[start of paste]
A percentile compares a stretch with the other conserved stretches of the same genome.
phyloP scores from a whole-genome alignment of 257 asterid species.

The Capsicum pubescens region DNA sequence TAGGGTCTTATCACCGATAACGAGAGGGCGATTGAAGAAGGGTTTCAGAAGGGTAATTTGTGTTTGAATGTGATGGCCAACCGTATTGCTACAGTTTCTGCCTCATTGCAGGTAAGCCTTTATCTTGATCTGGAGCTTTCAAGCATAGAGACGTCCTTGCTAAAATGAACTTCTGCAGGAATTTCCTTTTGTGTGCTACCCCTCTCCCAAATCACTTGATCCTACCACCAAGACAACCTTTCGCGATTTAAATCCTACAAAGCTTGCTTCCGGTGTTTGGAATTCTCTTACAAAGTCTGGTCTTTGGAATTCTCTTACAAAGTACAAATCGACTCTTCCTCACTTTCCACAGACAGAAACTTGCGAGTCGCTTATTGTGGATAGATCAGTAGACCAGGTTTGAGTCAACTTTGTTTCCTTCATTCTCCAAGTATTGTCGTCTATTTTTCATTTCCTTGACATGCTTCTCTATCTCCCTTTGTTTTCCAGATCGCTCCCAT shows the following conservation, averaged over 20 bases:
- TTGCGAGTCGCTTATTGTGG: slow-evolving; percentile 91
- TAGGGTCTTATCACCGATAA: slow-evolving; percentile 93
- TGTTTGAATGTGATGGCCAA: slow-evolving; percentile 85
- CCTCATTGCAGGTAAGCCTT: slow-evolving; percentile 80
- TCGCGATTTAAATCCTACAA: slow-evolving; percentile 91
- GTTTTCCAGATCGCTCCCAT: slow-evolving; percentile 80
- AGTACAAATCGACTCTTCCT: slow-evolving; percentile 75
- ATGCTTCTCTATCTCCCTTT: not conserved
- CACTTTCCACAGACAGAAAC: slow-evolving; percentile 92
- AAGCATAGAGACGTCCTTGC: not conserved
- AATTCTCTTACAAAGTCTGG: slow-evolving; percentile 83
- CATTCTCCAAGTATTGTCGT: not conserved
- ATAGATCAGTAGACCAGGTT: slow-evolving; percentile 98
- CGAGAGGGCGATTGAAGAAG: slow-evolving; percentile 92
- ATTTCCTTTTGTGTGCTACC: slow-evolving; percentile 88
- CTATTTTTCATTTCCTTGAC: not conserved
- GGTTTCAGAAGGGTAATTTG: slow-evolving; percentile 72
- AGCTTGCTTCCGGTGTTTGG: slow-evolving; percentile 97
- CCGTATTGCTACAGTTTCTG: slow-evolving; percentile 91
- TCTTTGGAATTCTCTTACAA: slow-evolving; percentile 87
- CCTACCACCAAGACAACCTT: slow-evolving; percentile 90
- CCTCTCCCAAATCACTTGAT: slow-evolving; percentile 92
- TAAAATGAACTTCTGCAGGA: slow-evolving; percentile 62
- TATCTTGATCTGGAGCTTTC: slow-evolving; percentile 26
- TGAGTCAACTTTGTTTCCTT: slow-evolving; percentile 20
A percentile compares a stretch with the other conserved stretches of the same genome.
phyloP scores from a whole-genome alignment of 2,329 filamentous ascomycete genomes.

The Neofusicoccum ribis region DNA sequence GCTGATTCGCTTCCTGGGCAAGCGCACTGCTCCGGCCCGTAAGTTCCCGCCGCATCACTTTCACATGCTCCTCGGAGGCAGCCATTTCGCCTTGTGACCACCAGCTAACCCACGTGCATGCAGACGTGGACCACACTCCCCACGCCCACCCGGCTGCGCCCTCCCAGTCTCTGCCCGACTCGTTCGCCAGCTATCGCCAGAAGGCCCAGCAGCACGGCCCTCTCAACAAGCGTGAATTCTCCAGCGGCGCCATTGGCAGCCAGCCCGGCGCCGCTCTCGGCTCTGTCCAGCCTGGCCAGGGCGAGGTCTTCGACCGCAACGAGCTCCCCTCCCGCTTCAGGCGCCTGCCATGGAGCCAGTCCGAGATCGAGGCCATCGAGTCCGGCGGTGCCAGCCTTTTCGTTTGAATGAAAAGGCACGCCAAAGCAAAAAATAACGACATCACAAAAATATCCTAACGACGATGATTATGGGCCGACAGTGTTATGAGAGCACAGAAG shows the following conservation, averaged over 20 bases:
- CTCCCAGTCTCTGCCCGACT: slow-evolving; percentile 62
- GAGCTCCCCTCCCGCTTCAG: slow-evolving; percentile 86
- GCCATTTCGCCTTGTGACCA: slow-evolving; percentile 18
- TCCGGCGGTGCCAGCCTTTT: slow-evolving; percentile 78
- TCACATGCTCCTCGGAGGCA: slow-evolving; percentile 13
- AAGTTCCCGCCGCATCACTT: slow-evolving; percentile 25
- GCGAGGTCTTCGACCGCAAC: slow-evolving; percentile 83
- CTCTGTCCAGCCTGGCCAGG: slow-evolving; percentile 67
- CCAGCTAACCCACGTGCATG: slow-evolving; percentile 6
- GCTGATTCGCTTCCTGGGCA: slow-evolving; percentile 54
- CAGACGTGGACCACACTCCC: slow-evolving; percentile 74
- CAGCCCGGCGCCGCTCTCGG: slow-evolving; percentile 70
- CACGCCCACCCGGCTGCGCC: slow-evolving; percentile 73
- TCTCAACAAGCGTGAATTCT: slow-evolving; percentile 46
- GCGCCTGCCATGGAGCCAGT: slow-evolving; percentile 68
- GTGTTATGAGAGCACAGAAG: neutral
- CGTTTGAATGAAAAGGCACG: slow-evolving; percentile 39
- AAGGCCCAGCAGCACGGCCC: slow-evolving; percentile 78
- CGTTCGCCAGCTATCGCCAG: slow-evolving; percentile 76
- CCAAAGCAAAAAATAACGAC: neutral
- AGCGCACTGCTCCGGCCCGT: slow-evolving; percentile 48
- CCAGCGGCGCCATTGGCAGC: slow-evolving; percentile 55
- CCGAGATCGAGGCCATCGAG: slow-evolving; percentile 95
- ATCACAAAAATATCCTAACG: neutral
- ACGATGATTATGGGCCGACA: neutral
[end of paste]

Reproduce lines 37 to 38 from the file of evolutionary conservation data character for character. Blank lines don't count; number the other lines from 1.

- AAGTTCCCGCCGCATCACTT: slow-evolving; percentile 25
- GCGAGGTCTTCGACCGCAAC: slow-evolving; percentile 83